States, and focusing particularly on diverse and intriguing.
the West and northern Michigan. graphing people," the ph
Arno doesn't feel his work can be says, "I feel I gain an
easily characterized: "People in insight into their whole
photography get set into a pattern of think I can really learn at
shooting one specific situation. They by merely photographingt
become too inflexible and rigid. To
enter into a category is only to limit H E HAS chosen to illust
one's creative ability." cal cross-section of
If the Studio B exhibit is any indica- Arno depicts the Roscom
tion, Arno has not restricted himself. preparing for her turn ins
From his ethereal nature shots to frozen smiles and stiff wa
social commentaries, from portraits are portraits of his acq
to graphics - all are created/ in a working at their individt
manner that is both appealing and revealing depths of their
unique. ties rarely glimpsed.
Most of Arno's nature photographs brings out the humor
are set in desolate areas of northern activity, as in Higgins
Michigan. He explores the complexi- photograph of two middl
ties of shadows, sky and water; he men relaxing on plastic lot
delves into the aesthetics of the by the lake shore.
Sleeping BearSand Dunes', Aimatiz. ' -° See ART, Page 8

and land-
out in the
graph, en-
s, is remin--
erie, rocky
hills and
he coarse,
gto form
. The final
eeping yet
"By photo-
beings. I
bout people
rate a typi--
mon queen
a parade of
aves. There
ual trades,
Arno also
in leisure
Lake, a
e-aged wo-
inge chairs

ES, there was life before Flem- the graduate students and the under-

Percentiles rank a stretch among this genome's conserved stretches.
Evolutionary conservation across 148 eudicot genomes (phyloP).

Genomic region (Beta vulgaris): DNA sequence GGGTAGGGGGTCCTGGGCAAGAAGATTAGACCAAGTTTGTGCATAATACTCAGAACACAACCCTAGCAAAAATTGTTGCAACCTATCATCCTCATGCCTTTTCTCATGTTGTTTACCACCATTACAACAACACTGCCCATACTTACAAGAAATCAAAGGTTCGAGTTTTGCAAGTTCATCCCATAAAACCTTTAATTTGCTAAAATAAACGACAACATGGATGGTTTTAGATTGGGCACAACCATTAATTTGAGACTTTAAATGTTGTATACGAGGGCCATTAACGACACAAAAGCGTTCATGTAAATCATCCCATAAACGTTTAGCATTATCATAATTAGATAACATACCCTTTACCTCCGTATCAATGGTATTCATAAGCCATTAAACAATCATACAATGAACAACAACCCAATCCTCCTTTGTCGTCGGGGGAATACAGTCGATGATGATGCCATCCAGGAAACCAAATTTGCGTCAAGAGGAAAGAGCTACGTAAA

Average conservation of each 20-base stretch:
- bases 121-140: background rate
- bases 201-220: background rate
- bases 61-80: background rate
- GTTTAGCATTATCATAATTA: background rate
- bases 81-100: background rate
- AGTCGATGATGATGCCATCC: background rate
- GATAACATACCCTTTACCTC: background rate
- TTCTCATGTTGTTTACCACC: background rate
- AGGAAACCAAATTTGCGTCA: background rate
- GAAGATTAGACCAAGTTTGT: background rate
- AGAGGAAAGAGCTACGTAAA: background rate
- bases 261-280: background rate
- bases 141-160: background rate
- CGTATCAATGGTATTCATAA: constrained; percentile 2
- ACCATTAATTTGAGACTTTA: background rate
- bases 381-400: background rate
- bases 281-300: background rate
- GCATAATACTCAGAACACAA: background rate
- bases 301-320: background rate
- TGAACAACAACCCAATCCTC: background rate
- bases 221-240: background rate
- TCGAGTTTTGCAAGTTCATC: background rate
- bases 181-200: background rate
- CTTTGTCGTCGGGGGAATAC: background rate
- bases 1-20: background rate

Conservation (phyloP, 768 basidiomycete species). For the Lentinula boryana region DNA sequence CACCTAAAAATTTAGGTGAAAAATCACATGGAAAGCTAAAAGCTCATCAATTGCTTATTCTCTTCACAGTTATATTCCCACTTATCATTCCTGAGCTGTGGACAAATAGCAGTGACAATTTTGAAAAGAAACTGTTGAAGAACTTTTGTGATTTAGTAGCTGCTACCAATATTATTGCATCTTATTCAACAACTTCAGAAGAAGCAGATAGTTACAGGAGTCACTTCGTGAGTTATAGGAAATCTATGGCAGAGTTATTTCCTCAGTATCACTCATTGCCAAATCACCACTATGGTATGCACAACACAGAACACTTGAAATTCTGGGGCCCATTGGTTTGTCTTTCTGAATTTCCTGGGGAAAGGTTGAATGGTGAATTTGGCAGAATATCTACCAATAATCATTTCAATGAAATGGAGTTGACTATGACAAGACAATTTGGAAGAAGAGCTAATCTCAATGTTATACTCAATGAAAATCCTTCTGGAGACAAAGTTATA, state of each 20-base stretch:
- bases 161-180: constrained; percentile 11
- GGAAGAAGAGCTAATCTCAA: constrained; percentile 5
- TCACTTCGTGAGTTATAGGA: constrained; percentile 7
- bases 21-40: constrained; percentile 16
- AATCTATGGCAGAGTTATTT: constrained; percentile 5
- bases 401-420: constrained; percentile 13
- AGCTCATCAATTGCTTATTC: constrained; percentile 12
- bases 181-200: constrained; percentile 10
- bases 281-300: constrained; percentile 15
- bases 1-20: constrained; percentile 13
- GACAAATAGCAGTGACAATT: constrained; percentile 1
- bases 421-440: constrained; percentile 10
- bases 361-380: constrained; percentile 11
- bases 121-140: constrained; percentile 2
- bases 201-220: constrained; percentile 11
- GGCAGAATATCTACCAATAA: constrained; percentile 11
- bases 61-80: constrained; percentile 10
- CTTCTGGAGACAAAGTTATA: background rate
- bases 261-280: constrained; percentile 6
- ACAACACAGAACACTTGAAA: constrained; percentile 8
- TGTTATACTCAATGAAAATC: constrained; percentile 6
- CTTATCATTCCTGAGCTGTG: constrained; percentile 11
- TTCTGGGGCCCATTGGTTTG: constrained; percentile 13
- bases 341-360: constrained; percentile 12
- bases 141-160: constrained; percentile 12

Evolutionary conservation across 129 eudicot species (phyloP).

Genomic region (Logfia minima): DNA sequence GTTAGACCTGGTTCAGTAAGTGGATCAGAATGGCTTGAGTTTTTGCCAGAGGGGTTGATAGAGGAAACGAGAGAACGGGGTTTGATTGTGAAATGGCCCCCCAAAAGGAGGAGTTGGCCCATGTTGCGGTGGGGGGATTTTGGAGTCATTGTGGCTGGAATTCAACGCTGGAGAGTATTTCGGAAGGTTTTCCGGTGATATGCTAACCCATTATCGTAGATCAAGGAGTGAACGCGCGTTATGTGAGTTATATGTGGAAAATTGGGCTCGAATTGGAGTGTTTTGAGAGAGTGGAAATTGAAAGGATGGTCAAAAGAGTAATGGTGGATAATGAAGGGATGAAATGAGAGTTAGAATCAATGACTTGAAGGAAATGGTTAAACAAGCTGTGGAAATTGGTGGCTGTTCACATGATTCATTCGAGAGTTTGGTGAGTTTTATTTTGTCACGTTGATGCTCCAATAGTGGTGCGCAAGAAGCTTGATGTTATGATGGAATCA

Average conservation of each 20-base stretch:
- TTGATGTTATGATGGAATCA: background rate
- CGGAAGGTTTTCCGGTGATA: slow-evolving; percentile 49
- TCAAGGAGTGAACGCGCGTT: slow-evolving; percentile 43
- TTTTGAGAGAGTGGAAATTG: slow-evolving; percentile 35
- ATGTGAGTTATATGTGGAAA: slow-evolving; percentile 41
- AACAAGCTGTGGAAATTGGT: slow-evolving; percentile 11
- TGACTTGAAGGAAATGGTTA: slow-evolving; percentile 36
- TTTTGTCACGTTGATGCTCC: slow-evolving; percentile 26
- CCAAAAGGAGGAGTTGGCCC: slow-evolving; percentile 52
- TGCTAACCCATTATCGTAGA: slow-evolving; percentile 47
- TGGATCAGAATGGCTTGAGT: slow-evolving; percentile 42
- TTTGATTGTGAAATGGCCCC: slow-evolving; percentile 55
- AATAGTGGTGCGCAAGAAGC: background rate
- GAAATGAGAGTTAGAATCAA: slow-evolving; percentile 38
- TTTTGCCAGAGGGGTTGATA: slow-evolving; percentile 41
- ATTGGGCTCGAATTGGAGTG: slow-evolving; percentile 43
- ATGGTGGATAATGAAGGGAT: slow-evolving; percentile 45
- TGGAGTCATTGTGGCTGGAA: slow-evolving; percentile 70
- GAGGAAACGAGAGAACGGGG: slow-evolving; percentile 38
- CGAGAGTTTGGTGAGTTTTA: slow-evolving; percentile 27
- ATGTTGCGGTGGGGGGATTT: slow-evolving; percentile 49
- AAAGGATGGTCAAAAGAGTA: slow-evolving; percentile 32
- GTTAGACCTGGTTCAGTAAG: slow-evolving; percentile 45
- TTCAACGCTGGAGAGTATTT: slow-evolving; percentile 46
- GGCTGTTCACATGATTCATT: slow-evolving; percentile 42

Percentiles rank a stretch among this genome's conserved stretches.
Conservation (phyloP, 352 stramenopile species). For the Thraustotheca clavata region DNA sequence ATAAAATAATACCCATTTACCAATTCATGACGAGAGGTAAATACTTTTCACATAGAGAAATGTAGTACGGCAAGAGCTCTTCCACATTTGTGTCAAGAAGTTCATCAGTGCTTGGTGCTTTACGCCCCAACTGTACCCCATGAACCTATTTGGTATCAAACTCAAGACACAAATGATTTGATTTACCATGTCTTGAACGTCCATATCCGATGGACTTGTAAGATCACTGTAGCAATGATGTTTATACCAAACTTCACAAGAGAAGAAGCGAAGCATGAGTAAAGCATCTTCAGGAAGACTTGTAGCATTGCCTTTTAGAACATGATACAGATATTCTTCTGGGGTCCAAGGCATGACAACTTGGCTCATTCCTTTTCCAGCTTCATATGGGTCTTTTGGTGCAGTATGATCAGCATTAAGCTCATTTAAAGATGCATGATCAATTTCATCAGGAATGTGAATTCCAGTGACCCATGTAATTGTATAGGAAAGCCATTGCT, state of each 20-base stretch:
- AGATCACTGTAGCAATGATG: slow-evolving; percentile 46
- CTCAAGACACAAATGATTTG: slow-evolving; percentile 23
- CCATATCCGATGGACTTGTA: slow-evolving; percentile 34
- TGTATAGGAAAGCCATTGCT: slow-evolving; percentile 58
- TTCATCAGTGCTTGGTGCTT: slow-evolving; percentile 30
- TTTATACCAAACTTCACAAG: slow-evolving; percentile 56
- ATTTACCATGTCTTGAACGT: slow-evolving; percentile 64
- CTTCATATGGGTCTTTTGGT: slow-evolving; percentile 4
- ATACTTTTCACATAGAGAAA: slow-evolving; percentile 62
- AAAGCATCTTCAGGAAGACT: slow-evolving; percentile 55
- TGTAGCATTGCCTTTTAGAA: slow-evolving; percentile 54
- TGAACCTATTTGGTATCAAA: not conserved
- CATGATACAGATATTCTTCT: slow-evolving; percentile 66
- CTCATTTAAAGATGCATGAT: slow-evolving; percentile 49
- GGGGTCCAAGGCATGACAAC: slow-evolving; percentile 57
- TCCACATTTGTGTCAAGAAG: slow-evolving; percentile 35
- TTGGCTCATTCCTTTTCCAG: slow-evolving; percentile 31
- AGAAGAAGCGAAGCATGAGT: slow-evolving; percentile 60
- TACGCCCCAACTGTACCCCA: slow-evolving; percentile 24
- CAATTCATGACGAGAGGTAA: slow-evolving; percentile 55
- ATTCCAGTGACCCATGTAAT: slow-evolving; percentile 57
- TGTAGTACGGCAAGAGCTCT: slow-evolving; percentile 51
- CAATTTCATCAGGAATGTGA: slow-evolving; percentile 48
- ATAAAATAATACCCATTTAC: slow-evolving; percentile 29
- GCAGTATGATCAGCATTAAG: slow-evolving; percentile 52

ing. graduates had to use," said Hatcher, the nation's campuses. In the wake of returns to h
Contrary to popular belief, Robben who jovially responded to a leading Vietnam, one can easily forget the discussion: Ur
Fleming has not always bunked down question with a half-hour monologue. free expression crisis which con- ("My greatest
in the sparkling white mansion at 815 "The first thing we did was build fronted universities during the Mc- and the glamo
South University. And to further more student housing," he recalled. Carthy years, or the days when life.
shatter old illusions, Harlan Hatcher "Now we need another (dormitory). Communism was still the "Red "Yes, it is a
- the same Harlan Hatcher of "We built the undergraduate li- Peril." "In those days, right after the Hatcher, the
Graduate Library fame - is neither brary and the medical library. That's Russians got 'the bomb', there was a "You're very r
a wealthy benefactor nor one of the when we acquired the property on real fear of communism," he said, When you wal
University's founding fathers. morning, all 3
From 1951, to 1968, Harlan Hen- given to you."
thorne Hatcher enjoyed the publicity, 'When Ifirst came (to the University) meet someone
the prestige and the free room and lobby (of the
board that come with the title of there was only one library that both the about a lot m
University president. He also exper- su e t h Although h
iee some of the other fringe bene graduate students and the undergradu- from the publi
fits which accompanied so lofty aha town with his